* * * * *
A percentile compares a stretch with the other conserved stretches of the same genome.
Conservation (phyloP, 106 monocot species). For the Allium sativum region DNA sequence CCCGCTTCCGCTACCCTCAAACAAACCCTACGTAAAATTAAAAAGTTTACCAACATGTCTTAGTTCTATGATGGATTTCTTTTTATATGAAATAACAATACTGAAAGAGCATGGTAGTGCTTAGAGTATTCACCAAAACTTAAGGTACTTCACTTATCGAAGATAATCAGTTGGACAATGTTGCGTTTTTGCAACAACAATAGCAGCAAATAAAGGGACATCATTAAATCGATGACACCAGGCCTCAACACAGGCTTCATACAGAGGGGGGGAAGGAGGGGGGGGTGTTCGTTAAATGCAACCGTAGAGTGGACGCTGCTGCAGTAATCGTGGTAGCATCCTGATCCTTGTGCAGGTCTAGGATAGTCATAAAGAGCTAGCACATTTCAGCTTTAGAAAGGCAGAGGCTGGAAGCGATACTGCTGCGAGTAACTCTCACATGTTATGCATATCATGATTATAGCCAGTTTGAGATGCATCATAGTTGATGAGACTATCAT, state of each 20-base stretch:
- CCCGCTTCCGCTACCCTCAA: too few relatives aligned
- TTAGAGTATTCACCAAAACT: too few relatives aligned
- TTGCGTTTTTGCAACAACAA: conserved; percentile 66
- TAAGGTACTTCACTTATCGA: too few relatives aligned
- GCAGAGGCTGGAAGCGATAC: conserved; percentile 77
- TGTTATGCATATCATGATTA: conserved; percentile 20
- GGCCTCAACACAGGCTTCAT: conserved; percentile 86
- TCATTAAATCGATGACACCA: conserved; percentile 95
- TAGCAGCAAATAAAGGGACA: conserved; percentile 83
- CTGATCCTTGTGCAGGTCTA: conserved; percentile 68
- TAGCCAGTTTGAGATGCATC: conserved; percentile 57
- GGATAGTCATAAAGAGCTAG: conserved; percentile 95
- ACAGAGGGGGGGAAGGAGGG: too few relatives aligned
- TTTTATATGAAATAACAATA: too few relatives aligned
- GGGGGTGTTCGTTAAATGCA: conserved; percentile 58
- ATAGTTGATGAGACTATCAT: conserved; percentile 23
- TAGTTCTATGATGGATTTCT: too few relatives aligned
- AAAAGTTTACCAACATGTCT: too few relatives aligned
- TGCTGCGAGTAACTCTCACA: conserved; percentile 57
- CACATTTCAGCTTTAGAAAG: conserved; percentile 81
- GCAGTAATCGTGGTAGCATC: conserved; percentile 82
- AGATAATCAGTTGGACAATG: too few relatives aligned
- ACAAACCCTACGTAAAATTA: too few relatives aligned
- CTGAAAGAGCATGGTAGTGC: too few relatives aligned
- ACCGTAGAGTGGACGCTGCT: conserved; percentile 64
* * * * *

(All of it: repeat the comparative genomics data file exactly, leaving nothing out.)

A percentile compares a stretch with the other conserved stretches of the same genome.
Conservation (phyloP, 106 monocot species). For the Allium sativum region DNA sequence CCCGCTTCCGCTACCCTCAAACAAACCCTACGTAAAATTAAAAAGTTTACCAACATGTCTTAGTTCTATGATGGATTTCTTTTTATATGAAATAACAATACTGAAAGAGCATGGTAGTGCTTAGAGTATTCACCAAAACTTAAGGTACTTCACTTATCGAAGATAATCAGTTGGACAATGTTGCGTTTTTGCAACAACAATAGCAGCAAATAAAGGGACATCATTAAATCGATGACACCAGGCCTCAACACAGGCTTCATACAGAGGGGGGGAAGGAGGGGGGGGTGTTCGTTAAATGCAACCGTAGAGTGGACGCTGCTGCAGTAATCGTGGTAGCATCCTGATCCTTGTGCAGGTCTAGGATAGTCATAAAGAGCTAGCACATTTCAGCTTTAGAAAGGCAGAGGCTGGAAGCGATACTGCTGCGAGTAACTCTCACATGTTATGCATATCATGATTATAGCCAGTTTGAGATGCATCATAGTTGATGAGACTATCAT, state of each 20-base stretch:
- CCCGCTTCCGCTACCCTCAA: too few relatives aligned
- TTAGAGTATTCACCAAAACT: too few relatives aligned
- TTGCGTTTTTGCAACAACAA: conserved; percentile 66
- TAAGGTACTTCACTTATCGA: too few relatives aligned
- GCAGAGGCTGGAAGCGATAC: conserved; percentile 77
- TGTTATGCATATCATGATTA: conserved; percentile 20
- GGCCTCAACACAGGCTTCAT: conserved; percentile 86
- TCATTAAATCGATGACACCA: conserved; percentile 95
- TAGCAGCAAATAAAGGGACA: conserved; percentile 83
- CTGATCCTTGTGCAGGTCTA: conserved; percentile 68
- TAGCCAGTTTGAGATGCATC: conserved; percentile 57
- GGATAGTCATAAAGAGCTAG: conserved; percentile 95
- ACAGAGGGGGGGAAGGAGGG: too few relatives aligned
- TTTTATATGAAATAACAATA: too few relatives aligned
- GGGGGTGTTCGTTAAATGCA: conserved; percentile 58
- ATAGTTGATGAGACTATCAT: conserved; percentile 23
- TAGTTCTATGATGGATTTCT: too few relatives aligned
- AAAAGTTTACCAACATGTCT: too few relatives aligned
- TGCTGCGAGTAACTCTCACA: conserved; percentile 57
- CACATTTCAGCTTTAGAAAG: conserved; percentile 81
- GCAGTAATCGTGGTAGCATC: conserved; percentile 82
- AGATAATCAGTTGGACAATG: too few relatives aligned
- ACAAACCCTACGTAAAATTA: too few relatives aligned
- CTGAAAGAGCATGGTAGTGC: too few relatives aligned
- ACCGTAGAGTGGACGCTGCT: conserved; percentile 64